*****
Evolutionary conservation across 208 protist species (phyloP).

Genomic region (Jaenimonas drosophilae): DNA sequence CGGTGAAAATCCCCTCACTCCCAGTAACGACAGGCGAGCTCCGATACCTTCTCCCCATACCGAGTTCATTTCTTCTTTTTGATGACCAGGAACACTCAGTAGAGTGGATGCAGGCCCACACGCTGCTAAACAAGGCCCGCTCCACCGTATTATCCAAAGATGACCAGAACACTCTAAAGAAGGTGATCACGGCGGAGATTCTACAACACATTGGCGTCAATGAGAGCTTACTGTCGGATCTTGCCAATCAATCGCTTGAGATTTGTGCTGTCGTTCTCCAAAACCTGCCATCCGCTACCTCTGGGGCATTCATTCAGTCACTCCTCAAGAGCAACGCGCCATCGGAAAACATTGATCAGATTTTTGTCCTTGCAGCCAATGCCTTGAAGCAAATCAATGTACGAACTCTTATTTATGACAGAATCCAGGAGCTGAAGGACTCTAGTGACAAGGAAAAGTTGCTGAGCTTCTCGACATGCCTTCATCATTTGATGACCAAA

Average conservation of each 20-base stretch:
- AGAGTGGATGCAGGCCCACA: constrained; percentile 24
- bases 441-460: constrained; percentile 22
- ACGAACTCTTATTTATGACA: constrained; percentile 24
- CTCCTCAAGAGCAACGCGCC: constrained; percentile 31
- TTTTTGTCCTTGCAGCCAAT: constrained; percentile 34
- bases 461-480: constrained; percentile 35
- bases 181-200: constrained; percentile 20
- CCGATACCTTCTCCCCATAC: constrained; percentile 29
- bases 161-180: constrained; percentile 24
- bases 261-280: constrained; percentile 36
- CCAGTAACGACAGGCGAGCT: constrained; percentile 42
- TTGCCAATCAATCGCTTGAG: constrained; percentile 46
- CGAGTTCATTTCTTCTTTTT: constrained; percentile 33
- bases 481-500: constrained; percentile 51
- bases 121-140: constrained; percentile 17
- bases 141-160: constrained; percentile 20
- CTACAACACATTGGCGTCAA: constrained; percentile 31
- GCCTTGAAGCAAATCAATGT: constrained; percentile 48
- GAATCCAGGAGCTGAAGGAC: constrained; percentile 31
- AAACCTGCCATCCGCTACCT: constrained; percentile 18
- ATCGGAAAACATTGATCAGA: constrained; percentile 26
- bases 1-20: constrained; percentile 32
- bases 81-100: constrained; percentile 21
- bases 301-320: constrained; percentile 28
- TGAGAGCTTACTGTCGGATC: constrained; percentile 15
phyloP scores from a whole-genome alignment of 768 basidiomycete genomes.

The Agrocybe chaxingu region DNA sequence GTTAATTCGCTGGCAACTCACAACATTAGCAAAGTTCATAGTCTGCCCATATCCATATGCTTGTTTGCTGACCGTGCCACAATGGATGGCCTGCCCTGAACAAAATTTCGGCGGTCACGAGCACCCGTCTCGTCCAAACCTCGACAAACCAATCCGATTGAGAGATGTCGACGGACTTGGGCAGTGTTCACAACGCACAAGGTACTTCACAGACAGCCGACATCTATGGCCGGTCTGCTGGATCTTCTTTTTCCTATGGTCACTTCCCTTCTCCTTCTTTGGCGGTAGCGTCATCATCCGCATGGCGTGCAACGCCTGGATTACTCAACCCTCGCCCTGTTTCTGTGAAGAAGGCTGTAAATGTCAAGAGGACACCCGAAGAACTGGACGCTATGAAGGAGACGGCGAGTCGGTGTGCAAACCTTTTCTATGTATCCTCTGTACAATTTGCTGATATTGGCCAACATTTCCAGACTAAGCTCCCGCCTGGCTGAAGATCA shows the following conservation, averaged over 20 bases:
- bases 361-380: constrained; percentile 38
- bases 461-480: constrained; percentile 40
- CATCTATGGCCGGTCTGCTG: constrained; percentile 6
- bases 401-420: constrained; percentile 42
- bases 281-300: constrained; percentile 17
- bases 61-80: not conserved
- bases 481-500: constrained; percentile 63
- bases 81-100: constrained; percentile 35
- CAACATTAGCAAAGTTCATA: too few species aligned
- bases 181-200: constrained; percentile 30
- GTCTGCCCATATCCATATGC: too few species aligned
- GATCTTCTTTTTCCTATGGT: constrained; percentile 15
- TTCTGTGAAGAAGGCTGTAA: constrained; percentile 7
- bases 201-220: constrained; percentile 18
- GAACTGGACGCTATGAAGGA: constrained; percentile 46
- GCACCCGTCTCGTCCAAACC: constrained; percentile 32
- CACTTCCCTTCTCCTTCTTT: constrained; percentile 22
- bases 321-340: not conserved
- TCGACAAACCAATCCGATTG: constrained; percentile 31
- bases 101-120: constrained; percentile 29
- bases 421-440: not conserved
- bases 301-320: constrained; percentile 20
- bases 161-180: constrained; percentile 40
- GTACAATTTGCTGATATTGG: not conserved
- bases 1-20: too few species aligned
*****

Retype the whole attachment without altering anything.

Evolutionary conservation across 208 protist species (phyloP).

Genomic region (Jaenimonas drosophilae): DNA sequence CGGTGAAAATCCCCTCACTCCCAGTAACGACAGGCGAGCTCCGATACCTTCTCCCCATACCGAGTTCATTTCTTCTTTTTGATGACCAGGAACACTCAGTAGAGTGGATGCAGGCCCACACGCTGCTAAACAAGGCCCGCTCCACCGTATTATCCAAAGATGACCAGAACACTCTAAAGAAGGTGATCACGGCGGAGATTCTACAACACATTGGCGTCAATGAGAGCTTACTGTCGGATCTTGCCAATCAATCGCTTGAGATTTGTGCTGTCGTTCTCCAAAACCTGCCATCCGCTACCTCTGGGGCATTCATTCAGTCACTCCTCAAGAGCAACGCGCCATCGGAAAACATTGATCAGATTTTTGTCCTTGCAGCCAATGCCTTGAAGCAAATCAATGTACGAACTCTTATTTATGACAGAATCCAGGAGCTGAAGGACTCTAGTGACAAGGAAAAGTTGCTGAGCTTCTCGACATGCCTTCATCATTTGATGACCAAA

Average conservation of each 20-base stretch:
- AGAGTGGATGCAGGCCCACA: constrained; percentile 24
- bases 441-460: constrained; percentile 22
- ACGAACTCTTATTTATGACA: constrained; percentile 24
- CTCCTCAAGAGCAACGCGCC: constrained; percentile 31
- TTTTTGTCCTTGCAGCCAAT: constrained; percentile 34
- bases 461-480: constrained; percentile 35
- bases 181-200: constrained; percentile 20
- CCGATACCTTCTCCCCATAC: constrained; percentile 29
- bases 161-180: constrained; percentile 24
- bases 261-280: constrained; percentile 36
- CCAGTAACGACAGGCGAGCT: constrained; percentile 42
- TTGCCAATCAATCGCTTGAG: constrained; percentile 46
- CGAGTTCATTTCTTCTTTTT: constrained; percentile 33
- bases 481-500: constrained; percentile 51
- bases 121-140: constrained; percentile 17
- bases 141-160: constrained; percentile 20
- CTACAACACATTGGCGTCAA: constrained; percentile 31
- GCCTTGAAGCAAATCAATGT: constrained; percentile 48
- GAATCCAGGAGCTGAAGGAC: constrained; percentile 31
- AAACCTGCCATCCGCTACCT: constrained; percentile 18
- ATCGGAAAACATTGATCAGA: constrained; percentile 26
- bases 1-20: constrained; percentile 32
- bases 81-100: constrained; percentile 21
- bases 301-320: constrained; percentile 28
- TGAGAGCTTACTGTCGGATC: constrained; percentile 15
phyloP scores from a whole-genome alignment of 768 basidiomycete genomes.

The Agrocybe chaxingu region DNA sequence GTTAATTCGCTGGCAACTCACAACATTAGCAAAGTTCATAGTCTGCCCATATCCATATGCTTGTTTGCTGACCGTGCCACAATGGATGGCCTGCCCTGAACAAAATTTCGGCGGTCACGAGCACCCGTCTCGTCCAAACCTCGACAAACCAATCCGATTGAGAGATGTCGACGGACTTGGGCAGTGTTCACAACGCACAAGGTACTTCACAGACAGCCGACATCTATGGCCGGTCTGCTGGATCTTCTTTTTCCTATGGTCACTTCCCTTCTCCTTCTTTGGCGGTAGCGTCATCATCCGCATGGCGTGCAACGCCTGGATTACTCAACCCTCGCCCTGTTTCTGTGAAGAAGGCTGTAAATGTCAAGAGGACACCCGAAGAACTGGACGCTATGAAGGAGACGGCGAGTCGGTGTGCAAACCTTTTCTATGTATCCTCTGTACAATTTGCTGATATTGGCCAACATTTCCAGACTAAGCTCCCGCCTGGCTGAAGATCA shows the following conservation, averaged over 20 bases:
- bases 361-380: constrained; percentile 38
- bases 461-480: constrained; percentile 40
- CATCTATGGCCGGTCTGCTG: constrained; percentile 6
- bases 401-420: constrained; percentile 42
- bases 281-300: constrained; percentile 17
- bases 61-80: not conserved
- bases 481-500: constrained; percentile 63
- bases 81-100: constrained; percentile 35
- CAACATTAGCAAAGTTCATA: too few species aligned
- bases 181-200: constrained; percentile 30
- GTCTGCCCATATCCATATGC: too few species aligned
- GATCTTCTTTTTCCTATGGT: constrained; percentile 15
- TTCTGTGAAGAAGGCTGTAA: constrained; percentile 7
- bases 201-220: constrained; percentile 18
- GAACTGGACGCTATGAAGGA: constrained; percentile 46
- GCACCCGTCTCGTCCAAACC: constrained; percentile 32
- CACTTCCCTTCTCCTTCTTT: constrained; percentile 22
- bases 321-340: not conserved
- TCGACAAACCAATCCGATTG: constrained; percentile 31
- bases 101-120: constrained; percentile 29
- bases 421-440: not conserved
- bases 301-320: constrained; percentile 20
- bases 161-180: constrained; percentile 40
- GTACAATTTGCTGATATTGG: not conserved
- bases 1-20: too few species aligned